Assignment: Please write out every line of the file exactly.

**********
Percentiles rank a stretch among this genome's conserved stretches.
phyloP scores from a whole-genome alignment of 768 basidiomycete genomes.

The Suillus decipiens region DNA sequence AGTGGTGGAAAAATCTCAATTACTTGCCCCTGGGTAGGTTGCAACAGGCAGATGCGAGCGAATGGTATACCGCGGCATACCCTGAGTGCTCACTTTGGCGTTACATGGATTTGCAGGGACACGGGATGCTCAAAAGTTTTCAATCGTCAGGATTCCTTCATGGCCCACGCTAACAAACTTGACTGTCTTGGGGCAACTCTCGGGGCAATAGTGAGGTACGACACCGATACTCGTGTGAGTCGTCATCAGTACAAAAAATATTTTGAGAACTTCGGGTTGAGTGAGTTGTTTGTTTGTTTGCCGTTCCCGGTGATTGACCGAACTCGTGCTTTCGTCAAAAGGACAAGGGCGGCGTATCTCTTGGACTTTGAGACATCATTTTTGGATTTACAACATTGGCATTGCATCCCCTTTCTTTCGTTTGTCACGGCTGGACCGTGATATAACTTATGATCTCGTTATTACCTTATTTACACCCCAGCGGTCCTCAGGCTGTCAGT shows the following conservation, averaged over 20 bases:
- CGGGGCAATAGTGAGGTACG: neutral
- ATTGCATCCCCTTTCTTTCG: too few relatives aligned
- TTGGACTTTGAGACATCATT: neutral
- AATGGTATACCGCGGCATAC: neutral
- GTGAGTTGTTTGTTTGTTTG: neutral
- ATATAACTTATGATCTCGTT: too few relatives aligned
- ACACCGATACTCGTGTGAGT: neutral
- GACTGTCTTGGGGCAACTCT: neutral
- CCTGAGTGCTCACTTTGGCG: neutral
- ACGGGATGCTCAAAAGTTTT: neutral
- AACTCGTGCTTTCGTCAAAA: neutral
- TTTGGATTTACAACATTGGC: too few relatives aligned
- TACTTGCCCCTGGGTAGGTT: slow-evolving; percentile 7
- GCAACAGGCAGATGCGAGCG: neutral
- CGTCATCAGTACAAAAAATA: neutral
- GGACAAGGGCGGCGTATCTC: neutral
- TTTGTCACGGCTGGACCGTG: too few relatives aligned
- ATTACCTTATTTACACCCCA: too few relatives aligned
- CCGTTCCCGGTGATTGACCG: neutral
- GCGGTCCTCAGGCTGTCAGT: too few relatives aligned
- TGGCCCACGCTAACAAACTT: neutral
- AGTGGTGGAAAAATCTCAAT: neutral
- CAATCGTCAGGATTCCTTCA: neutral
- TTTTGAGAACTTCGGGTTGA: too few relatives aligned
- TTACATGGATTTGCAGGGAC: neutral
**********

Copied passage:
Percentiles rank a stretch among this genome's conserved stretches.
phyloP scores from a whole-genome alignment of 768 basidiomycete genomes.

The Suillus decipiens region DNA sequence AGTGGTGGAAAAATCTCAATTACTTGCCCCTGGGTAGGTTGCAACAGGCAGATGCGAGCGAATGGTATACCGCGGCATACCCTGAGTGCTCACTTTGGCGTTACATGGATTTGCAGGGACACGGGATGCTCAAAAGTTTTCAATCGTCAGGATTCCTTCATGGCCCACGCTAACAAACTTGACTGTCTTGGGGCAACTCTCGGGGCAATAGTGAGGTACGACACCGATACTCGTGTGAGTCGTCATCAGTACAAAAAATATTTTGAGAACTTCGGGTTGAGTGAGTTGTTTGTTTGTTTGCCGTTCCCGGTGATTGACCGAACTCGTGCTTTCGTCAAAAGGACAAGGGCGGCGTATCTCTTGGACTTTGAGACATCATTTTTGGATTTACAACATTGGCATTGCATCCCCTTTCTTTCGTTTGTCACGGCTGGACCGTGATATAACTTATGATCTCGTTATTACCTTATTTACACCCCAGCGGTCCTCAGGCTGTCAGT shows the following conservation, averaged over 20 bases:
- CGGGGCAATAGTGAGGTACG: neutral
- ATTGCATCCCCTTTCTTTCG: too few relatives aligned
- TTGGACTTTGAGACATCATT: neutral
- AATGGTATACCGCGGCATAC: neutral
- GTGAGTTGTTTGTTTGTTTG: neutral
- ATATAACTTATGATCTCGTT: too few relatives aligned
- ACACCGATACTCGTGTGAGT: neutral
- GACTGTCTTGGGGCAACTCT: neutral
- CCTGAGTGCTCACTTTGGCG: neutral
- ACGGGATGCTCAAAAGTTTT: neutral
- AACTCGTGCTTTCGTCAAAA: neutral
- TTTGGATTTACAACATTGGC: too few relatives aligned
- TACTTGCCCCTGGGTAGGTT: slow-evolving; percentile 7
- GCAACAGGCAGATGCGAGCG: neutral
- CGTCATCAGTACAAAAAATA: neutral
- GGACAAGGGCGGCGTATCTC: neutral
- TTTGTCACGGCTGGACCGTG: too few relatives aligned
- ATTACCTTATTTACACCCCA: too few relatives aligned
- CCGTTCCCGGTGATTGACCG: neutral
- GCGGTCCTCAGGCTGTCAGT: too few relatives aligned
- TGGCCCACGCTAACAAACTT: neutral
- AGTGGTGGAAAAATCTCAAT: neutral
- CAATCGTCAGGATTCCTTCA: neutral
- TTTTGAGAACTTCGGGTTGA: too few relatives aligned
- TTACATGGATTTGCAGGGAC: neutral